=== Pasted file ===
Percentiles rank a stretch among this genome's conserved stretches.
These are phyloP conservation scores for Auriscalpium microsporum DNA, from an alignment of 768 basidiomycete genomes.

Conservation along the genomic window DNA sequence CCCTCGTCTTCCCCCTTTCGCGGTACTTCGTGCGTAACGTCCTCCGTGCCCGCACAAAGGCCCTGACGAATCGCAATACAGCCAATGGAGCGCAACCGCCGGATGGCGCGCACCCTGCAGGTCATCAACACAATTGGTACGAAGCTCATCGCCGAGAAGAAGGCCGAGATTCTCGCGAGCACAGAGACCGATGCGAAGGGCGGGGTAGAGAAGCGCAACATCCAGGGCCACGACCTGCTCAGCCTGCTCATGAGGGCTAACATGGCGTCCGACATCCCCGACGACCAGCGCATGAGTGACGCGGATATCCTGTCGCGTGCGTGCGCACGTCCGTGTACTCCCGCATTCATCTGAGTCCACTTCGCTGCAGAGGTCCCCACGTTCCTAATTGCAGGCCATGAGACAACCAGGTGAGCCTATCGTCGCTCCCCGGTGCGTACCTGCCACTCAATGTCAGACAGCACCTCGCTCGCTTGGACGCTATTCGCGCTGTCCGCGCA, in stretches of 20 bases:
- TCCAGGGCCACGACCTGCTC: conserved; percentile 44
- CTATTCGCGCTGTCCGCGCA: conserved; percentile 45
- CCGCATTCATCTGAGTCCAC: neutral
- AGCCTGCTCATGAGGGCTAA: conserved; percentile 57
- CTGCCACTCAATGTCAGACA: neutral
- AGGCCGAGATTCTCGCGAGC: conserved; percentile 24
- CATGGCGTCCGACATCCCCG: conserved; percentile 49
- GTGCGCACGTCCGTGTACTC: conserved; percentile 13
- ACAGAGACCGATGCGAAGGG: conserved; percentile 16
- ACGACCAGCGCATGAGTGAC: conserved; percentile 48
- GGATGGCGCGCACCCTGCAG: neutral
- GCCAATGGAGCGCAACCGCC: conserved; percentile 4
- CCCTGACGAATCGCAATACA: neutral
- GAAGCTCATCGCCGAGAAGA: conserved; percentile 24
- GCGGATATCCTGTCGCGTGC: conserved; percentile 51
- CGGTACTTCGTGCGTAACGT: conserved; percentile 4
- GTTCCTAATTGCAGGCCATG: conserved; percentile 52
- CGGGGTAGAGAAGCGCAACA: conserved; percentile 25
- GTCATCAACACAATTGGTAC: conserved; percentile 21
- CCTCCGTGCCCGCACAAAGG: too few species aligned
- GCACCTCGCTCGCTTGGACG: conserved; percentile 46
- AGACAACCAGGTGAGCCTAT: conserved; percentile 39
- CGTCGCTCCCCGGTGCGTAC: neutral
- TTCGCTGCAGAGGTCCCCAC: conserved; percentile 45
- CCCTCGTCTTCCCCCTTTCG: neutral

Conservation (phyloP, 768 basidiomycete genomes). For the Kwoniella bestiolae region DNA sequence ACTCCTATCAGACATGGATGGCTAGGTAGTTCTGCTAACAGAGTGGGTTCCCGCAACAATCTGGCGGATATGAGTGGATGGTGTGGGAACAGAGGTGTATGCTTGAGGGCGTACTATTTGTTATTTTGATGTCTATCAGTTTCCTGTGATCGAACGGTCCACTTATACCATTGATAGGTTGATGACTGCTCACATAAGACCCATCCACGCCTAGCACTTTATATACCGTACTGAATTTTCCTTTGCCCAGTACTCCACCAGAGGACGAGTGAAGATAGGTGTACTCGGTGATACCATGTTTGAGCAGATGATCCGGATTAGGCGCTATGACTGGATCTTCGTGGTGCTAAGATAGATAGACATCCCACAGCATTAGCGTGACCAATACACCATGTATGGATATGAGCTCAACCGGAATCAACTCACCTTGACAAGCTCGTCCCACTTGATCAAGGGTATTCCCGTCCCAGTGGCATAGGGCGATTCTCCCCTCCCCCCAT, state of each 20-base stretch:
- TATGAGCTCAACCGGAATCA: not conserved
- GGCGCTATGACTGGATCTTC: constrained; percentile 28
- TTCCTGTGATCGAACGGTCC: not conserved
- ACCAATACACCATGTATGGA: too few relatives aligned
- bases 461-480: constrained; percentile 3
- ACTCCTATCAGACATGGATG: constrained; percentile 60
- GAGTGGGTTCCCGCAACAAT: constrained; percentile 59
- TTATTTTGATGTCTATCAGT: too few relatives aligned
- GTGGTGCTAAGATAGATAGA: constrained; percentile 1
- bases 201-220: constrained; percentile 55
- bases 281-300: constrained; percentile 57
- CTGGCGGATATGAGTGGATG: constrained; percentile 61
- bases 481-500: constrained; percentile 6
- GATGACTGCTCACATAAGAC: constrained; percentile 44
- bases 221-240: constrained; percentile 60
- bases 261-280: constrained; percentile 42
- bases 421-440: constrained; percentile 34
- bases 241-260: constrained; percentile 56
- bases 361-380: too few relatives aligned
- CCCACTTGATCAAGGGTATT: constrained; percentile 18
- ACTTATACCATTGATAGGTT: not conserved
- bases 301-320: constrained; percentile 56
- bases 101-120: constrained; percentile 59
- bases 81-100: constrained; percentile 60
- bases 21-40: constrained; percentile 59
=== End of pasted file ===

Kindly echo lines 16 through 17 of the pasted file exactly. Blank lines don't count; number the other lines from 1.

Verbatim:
- CCCTGACGAATCGCAATACA: neutral
- GAAGCTCATCGCCGAGAAGA: conserved; percentile 24